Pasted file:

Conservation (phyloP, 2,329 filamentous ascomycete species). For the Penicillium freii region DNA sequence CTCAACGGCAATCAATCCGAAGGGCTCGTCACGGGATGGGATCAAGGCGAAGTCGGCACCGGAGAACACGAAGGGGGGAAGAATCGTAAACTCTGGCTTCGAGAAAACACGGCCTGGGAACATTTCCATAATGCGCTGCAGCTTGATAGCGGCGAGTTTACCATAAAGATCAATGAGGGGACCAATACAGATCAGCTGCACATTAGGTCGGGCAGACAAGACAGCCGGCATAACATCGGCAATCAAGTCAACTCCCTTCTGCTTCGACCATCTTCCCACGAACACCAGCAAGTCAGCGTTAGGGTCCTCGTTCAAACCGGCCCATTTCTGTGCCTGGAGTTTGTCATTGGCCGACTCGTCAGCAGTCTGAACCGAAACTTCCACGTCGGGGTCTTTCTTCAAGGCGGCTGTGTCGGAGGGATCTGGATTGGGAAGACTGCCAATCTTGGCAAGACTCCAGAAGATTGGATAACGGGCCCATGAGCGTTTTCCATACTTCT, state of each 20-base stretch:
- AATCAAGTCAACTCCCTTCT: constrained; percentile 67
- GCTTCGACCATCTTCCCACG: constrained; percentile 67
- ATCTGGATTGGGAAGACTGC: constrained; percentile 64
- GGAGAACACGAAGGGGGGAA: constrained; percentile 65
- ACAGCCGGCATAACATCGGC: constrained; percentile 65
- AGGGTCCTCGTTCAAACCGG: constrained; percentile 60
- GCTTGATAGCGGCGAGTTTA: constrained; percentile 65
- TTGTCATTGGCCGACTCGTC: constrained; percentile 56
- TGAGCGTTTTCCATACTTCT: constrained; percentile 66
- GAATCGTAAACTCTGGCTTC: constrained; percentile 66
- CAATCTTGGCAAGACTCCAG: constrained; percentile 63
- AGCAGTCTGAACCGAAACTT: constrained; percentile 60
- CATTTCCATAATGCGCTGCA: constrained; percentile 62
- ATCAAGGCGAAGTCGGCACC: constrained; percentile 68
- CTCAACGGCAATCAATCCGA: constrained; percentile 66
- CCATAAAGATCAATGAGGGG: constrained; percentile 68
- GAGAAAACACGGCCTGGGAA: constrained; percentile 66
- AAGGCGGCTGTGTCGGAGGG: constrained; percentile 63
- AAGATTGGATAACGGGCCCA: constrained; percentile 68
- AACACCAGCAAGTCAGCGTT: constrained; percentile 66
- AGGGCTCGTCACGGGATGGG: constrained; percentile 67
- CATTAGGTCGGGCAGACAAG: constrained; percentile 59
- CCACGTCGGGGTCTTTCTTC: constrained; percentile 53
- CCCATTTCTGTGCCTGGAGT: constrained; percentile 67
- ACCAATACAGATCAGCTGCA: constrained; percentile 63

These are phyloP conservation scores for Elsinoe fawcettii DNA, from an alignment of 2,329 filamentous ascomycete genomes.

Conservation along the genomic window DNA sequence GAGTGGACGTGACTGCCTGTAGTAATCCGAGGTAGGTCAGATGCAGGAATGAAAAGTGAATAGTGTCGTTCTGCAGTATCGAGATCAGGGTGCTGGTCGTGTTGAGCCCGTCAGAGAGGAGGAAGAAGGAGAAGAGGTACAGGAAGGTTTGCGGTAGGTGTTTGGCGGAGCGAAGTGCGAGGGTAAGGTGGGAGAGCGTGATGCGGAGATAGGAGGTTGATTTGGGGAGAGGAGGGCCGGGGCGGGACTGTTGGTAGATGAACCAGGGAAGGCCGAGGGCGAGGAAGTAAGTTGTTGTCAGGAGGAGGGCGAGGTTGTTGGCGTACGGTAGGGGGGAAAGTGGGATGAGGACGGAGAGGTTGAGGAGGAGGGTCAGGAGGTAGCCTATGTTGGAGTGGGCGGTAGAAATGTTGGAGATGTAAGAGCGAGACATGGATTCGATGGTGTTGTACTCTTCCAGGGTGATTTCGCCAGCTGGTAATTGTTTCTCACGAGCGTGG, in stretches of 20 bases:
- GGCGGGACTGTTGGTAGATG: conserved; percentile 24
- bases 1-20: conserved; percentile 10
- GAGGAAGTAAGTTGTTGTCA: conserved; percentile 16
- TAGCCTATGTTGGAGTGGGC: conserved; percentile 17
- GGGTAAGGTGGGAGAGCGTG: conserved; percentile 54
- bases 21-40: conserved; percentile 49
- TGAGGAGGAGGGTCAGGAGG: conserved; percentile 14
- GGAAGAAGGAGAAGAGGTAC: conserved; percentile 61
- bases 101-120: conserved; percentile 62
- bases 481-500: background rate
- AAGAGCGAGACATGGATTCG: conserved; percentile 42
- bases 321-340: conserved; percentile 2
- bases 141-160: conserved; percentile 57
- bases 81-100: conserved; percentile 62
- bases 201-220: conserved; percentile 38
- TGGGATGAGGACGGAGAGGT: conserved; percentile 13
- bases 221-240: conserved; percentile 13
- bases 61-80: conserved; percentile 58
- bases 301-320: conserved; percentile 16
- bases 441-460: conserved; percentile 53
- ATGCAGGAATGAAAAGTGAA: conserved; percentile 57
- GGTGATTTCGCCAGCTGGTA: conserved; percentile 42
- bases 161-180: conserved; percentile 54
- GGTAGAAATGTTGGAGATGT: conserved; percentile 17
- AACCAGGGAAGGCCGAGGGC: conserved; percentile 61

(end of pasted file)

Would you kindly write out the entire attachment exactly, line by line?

Conservation (phyloP, 2,329 filamentous ascomycete species). For the Penicillium freii region DNA sequence CTCAACGGCAATCAATCCGAAGGGCTCGTCACGGGATGGGATCAAGGCGAAGTCGGCACCGGAGAACACGAAGGGGGGAAGAATCGTAAACTCTGGCTTCGAGAAAACACGGCCTGGGAACATTTCCATAATGCGCTGCAGCTTGATAGCGGCGAGTTTACCATAAAGATCAATGAGGGGACCAATACAGATCAGCTGCACATTAGGTCGGGCAGACAAGACAGCCGGCATAACATCGGCAATCAAGTCAACTCCCTTCTGCTTCGACCATCTTCCCACGAACACCAGCAAGTCAGCGTTAGGGTCCTCGTTCAAACCGGCCCATTTCTGTGCCTGGAGTTTGTCATTGGCCGACTCGTCAGCAGTCTGAACCGAAACTTCCACGTCGGGGTCTTTCTTCAAGGCGGCTGTGTCGGAGGGATCTGGATTGGGAAGACTGCCAATCTTGGCAAGACTCCAGAAGATTGGATAACGGGCCCATGAGCGTTTTCCATACTTCT, state of each 20-base stretch:
- AATCAAGTCAACTCCCTTCT: constrained; percentile 67
- GCTTCGACCATCTTCCCACG: constrained; percentile 67
- ATCTGGATTGGGAAGACTGC: constrained; percentile 64
- GGAGAACACGAAGGGGGGAA: constrained; percentile 65
- ACAGCCGGCATAACATCGGC: constrained; percentile 65
- AGGGTCCTCGTTCAAACCGG: constrained; percentile 60
- GCTTGATAGCGGCGAGTTTA: constrained; percentile 65
- TTGTCATTGGCCGACTCGTC: constrained; percentile 56
- TGAGCGTTTTCCATACTTCT: constrained; percentile 66
- GAATCGTAAACTCTGGCTTC: constrained; percentile 66
- CAATCTTGGCAAGACTCCAG: constrained; percentile 63
- AGCAGTCTGAACCGAAACTT: constrained; percentile 60
- CATTTCCATAATGCGCTGCA: constrained; percentile 62
- ATCAAGGCGAAGTCGGCACC: constrained; percentile 68
- CTCAACGGCAATCAATCCGA: constrained; percentile 66
- CCATAAAGATCAATGAGGGG: constrained; percentile 68
- GAGAAAACACGGCCTGGGAA: constrained; percentile 66
- AAGGCGGCTGTGTCGGAGGG: constrained; percentile 63
- AAGATTGGATAACGGGCCCA: constrained; percentile 68
- AACACCAGCAAGTCAGCGTT: constrained; percentile 66
- AGGGCTCGTCACGGGATGGG: constrained; percentile 67
- CATTAGGTCGGGCAGACAAG: constrained; percentile 59
- CCACGTCGGGGTCTTTCTTC: constrained; percentile 53
- CCCATTTCTGTGCCTGGAGT: constrained; percentile 67
- ACCAATACAGATCAGCTGCA: constrained; percentile 63

These are phyloP conservation scores for Elsinoe fawcettii DNA, from an alignment of 2,329 filamentous ascomycete genomes.

Conservation along the genomic window DNA sequence GAGTGGACGTGACTGCCTGTAGTAATCCGAGGTAGGTCAGATGCAGGAATGAAAAGTGAATAGTGTCGTTCTGCAGTATCGAGATCAGGGTGCTGGTCGTGTTGAGCCCGTCAGAGAGGAGGAAGAAGGAGAAGAGGTACAGGAAGGTTTGCGGTAGGTGTTTGGCGGAGCGAAGTGCGAGGGTAAGGTGGGAGAGCGTGATGCGGAGATAGGAGGTTGATTTGGGGAGAGGAGGGCCGGGGCGGGACTGTTGGTAGATGAACCAGGGAAGGCCGAGGGCGAGGAAGTAAGTTGTTGTCAGGAGGAGGGCGAGGTTGTTGGCGTACGGTAGGGGGGAAAGTGGGATGAGGACGGAGAGGTTGAGGAGGAGGGTCAGGAGGTAGCCTATGTTGGAGTGGGCGGTAGAAATGTTGGAGATGTAAGAGCGAGACATGGATTCGATGGTGTTGTACTCTTCCAGGGTGATTTCGCCAGCTGGTAATTGTTTCTCACGAGCGTGG, in stretches of 20 bases:
- GGCGGGACTGTTGGTAGATG: conserved; percentile 24
- bases 1-20: conserved; percentile 10
- GAGGAAGTAAGTTGTTGTCA: conserved; percentile 16
- TAGCCTATGTTGGAGTGGGC: conserved; percentile 17
- GGGTAAGGTGGGAGAGCGTG: conserved; percentile 54
- bases 21-40: conserved; percentile 49
- TGAGGAGGAGGGTCAGGAGG: conserved; percentile 14
- GGAAGAAGGAGAAGAGGTAC: conserved; percentile 61
- bases 101-120: conserved; percentile 62
- bases 481-500: background rate
- AAGAGCGAGACATGGATTCG: conserved; percentile 42
- bases 321-340: conserved; percentile 2
- bases 141-160: conserved; percentile 57
- bases 81-100: conserved; percentile 62
- bases 201-220: conserved; percentile 38
- TGGGATGAGGACGGAGAGGT: conserved; percentile 13
- bases 221-240: conserved; percentile 13
- bases 61-80: conserved; percentile 58
- bases 301-320: conserved; percentile 16
- bases 441-460: conserved; percentile 53
- ATGCAGGAATGAAAAGTGAA: conserved; percentile 57
- GGTGATTTCGCCAGCTGGTA: conserved; percentile 42
- bases 161-180: conserved; percentile 54
- GGTAGAAATGTTGGAGATGT: conserved; percentile 17
- AACCAGGGAAGGCCGAGGGC: conserved; percentile 61